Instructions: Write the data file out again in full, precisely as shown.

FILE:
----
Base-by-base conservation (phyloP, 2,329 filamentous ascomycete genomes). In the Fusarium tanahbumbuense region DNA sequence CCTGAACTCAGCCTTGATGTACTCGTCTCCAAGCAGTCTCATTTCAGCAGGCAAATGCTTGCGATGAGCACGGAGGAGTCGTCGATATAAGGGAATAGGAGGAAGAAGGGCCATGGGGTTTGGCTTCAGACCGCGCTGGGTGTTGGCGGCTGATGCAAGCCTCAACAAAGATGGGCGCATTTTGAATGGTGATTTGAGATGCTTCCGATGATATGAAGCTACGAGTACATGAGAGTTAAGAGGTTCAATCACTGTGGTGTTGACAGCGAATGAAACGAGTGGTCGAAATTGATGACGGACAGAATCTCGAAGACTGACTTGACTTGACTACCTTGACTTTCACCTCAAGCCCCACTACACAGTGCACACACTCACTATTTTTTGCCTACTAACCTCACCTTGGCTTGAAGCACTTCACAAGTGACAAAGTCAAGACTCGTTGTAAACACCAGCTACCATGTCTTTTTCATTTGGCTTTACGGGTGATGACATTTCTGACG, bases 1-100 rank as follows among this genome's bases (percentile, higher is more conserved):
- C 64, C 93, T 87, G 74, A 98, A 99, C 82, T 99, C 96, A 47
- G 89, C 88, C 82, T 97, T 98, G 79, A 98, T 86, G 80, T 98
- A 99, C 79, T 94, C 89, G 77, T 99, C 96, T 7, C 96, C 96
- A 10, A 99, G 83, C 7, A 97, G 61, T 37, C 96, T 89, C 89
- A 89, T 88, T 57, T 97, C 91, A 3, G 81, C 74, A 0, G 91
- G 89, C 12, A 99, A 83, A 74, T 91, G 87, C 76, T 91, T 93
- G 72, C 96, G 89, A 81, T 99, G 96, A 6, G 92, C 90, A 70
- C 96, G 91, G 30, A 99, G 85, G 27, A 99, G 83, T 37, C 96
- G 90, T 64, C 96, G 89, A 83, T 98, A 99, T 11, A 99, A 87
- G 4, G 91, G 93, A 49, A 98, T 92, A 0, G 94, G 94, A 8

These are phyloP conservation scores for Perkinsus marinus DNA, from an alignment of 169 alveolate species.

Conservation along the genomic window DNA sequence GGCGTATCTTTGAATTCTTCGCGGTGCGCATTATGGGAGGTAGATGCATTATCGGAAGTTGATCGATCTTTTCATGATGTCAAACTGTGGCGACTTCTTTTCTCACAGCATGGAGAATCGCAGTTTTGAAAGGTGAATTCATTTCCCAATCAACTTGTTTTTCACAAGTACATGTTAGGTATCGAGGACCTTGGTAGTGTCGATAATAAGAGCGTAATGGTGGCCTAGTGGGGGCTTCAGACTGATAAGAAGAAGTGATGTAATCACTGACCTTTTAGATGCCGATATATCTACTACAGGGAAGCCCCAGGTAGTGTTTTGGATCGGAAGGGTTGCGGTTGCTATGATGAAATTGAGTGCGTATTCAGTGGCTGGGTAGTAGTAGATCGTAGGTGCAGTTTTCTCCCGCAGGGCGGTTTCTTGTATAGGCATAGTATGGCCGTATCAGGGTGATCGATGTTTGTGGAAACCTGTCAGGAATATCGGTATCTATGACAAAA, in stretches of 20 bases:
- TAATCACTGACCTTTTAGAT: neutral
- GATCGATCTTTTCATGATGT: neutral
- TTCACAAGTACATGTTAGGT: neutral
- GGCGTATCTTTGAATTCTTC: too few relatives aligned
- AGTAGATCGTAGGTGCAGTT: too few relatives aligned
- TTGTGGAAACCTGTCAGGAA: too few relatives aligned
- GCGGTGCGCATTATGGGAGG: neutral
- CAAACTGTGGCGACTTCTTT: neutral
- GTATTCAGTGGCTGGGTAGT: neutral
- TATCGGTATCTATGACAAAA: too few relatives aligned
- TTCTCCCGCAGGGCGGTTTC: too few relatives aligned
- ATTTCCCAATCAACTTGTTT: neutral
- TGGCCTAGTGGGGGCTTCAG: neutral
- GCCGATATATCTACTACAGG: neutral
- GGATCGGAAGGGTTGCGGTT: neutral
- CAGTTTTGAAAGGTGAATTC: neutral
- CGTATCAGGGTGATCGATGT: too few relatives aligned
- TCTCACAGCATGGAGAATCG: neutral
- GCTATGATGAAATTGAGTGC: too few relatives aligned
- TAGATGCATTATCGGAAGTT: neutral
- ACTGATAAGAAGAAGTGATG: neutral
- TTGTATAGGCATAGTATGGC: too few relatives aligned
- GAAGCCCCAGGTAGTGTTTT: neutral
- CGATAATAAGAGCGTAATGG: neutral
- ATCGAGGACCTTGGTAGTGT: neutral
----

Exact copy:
Base-by-base conservation (phyloP, 2,329 filamentous ascomycete genomes). In the Fusarium tanahbumbuense region DNA sequence CCTGAACTCAGCCTTGATGTACTCGTCTCCAAGCAGTCTCATTTCAGCAGGCAAATGCTTGCGATGAGCACGGAGGAGTCGTCGATATAAGGGAATAGGAGGAAGAAGGGCCATGGGGTTTGGCTTCAGACCGCGCTGGGTGTTGGCGGCTGATGCAAGCCTCAACAAAGATGGGCGCATTTTGAATGGTGATTTGAGATGCTTCCGATGATATGAAGCTACGAGTACATGAGAGTTAAGAGGTTCAATCACTGTGGTGTTGACAGCGAATGAAACGAGTGGTCGAAATTGATGACGGACAGAATCTCGAAGACTGACTTGACTTGACTACCTTGACTTTCACCTCAAGCCCCACTACACAGTGCACACACTCACTATTTTTTGCCTACTAACCTCACCTTGGCTTGAAGCACTTCACAAGTGACAAAGTCAAGACTCGTTGTAAACACCAGCTACCATGTCTTTTTCATTTGGCTTTACGGGTGATGACATTTCTGACG, bases 1-100 rank as follows among this genome's bases (percentile, higher is more conserved):
- C 64, C 93, T 87, G 74, A 98, A 99, C 82, T 99, C 96, A 47
- G 89, C 88, C 82, T 97, T 98, G 79, A 98, T 86, G 80, T 98
- A 99, C 79, T 94, C 89, G 77, T 99, C 96, T 7, C 96, C 96
- A 10, A 99, G 83, C 7, A 97, G 61, T 37, C 96, T 89, C 89
- A 89, T 88, T 57, T 97, C 91, A 3, G 81, C 74, A 0, G 91
- G 89, C 12, A 99, A 83, A 74, T 91, G 87, C 76, T 91, T 93
- G 72, C 96, G 89, A 81, T 99, G 96, A 6, G 92, C 90, A 70
- C 96, G 91, G 30, A 99, G 85, G 27, A 99, G 83, T 37, C 96
- G 90, T 64, C 96, G 89, A 83, T 98, A 99, T 11, A 99, A 87
- G 4, G 91, G 93, A 49, A 98, T 92, A 0, G 94, G 94, A 8

These are phyloP conservation scores for Perkinsus marinus DNA, from an alignment of 169 alveolate species.

Conservation along the genomic window DNA sequence GGCGTATCTTTGAATTCTTCGCGGTGCGCATTATGGGAGGTAGATGCATTATCGGAAGTTGATCGATCTTTTCATGATGTCAAACTGTGGCGACTTCTTTTCTCACAGCATGGAGAATCGCAGTTTTGAAAGGTGAATTCATTTCCCAATCAACTTGTTTTTCACAAGTACATGTTAGGTATCGAGGACCTTGGTAGTGTCGATAATAAGAGCGTAATGGTGGCCTAGTGGGGGCTTCAGACTGATAAGAAGAAGTGATGTAATCACTGACCTTTTAGATGCCGATATATCTACTACAGGGAAGCCCCAGGTAGTGTTTTGGATCGGAAGGGTTGCGGTTGCTATGATGAAATTGAGTGCGTATTCAGTGGCTGGGTAGTAGTAGATCGTAGGTGCAGTTTTCTCCCGCAGGGCGGTTTCTTGTATAGGCATAGTATGGCCGTATCAGGGTGATCGATGTTTGTGGAAACCTGTCAGGAATATCGGTATCTATGACAAAA, in stretches of 20 bases:
- TAATCACTGACCTTTTAGAT: neutral
- GATCGATCTTTTCATGATGT: neutral
- TTCACAAGTACATGTTAGGT: neutral
- GGCGTATCTTTGAATTCTTC: too few relatives aligned
- AGTAGATCGTAGGTGCAGTT: too few relatives aligned
- TTGTGGAAACCTGTCAGGAA: too few relatives aligned
- GCGGTGCGCATTATGGGAGG: neutral
- CAAACTGTGGCGACTTCTTT: neutral
- GTATTCAGTGGCTGGGTAGT: neutral
- TATCGGTATCTATGACAAAA: too few relatives aligned
- TTCTCCCGCAGGGCGGTTTC: too few relatives aligned
- ATTTCCCAATCAACTTGTTT: neutral
- TGGCCTAGTGGGGGCTTCAG: neutral
- GCCGATATATCTACTACAGG: neutral
- GGATCGGAAGGGTTGCGGTT: neutral
- CAGTTTTGAAAGGTGAATTC: neutral
- CGTATCAGGGTGATCGATGT: too few relatives aligned
- TCTCACAGCATGGAGAATCG: neutral
- GCTATGATGAAATTGAGTGC: too few relatives aligned
- TAGATGCATTATCGGAAGTT: neutral
- ACTGATAAGAAGAAGTGATG: neutral
- TTGTATAGGCATAGTATGGC: too few relatives aligned
- GAAGCCCCAGGTAGTGTTTT: neutral
- CGATAATAAGAGCGTAATGG: neutral
- ATCGAGGACCTTGGTAGTGT: neutral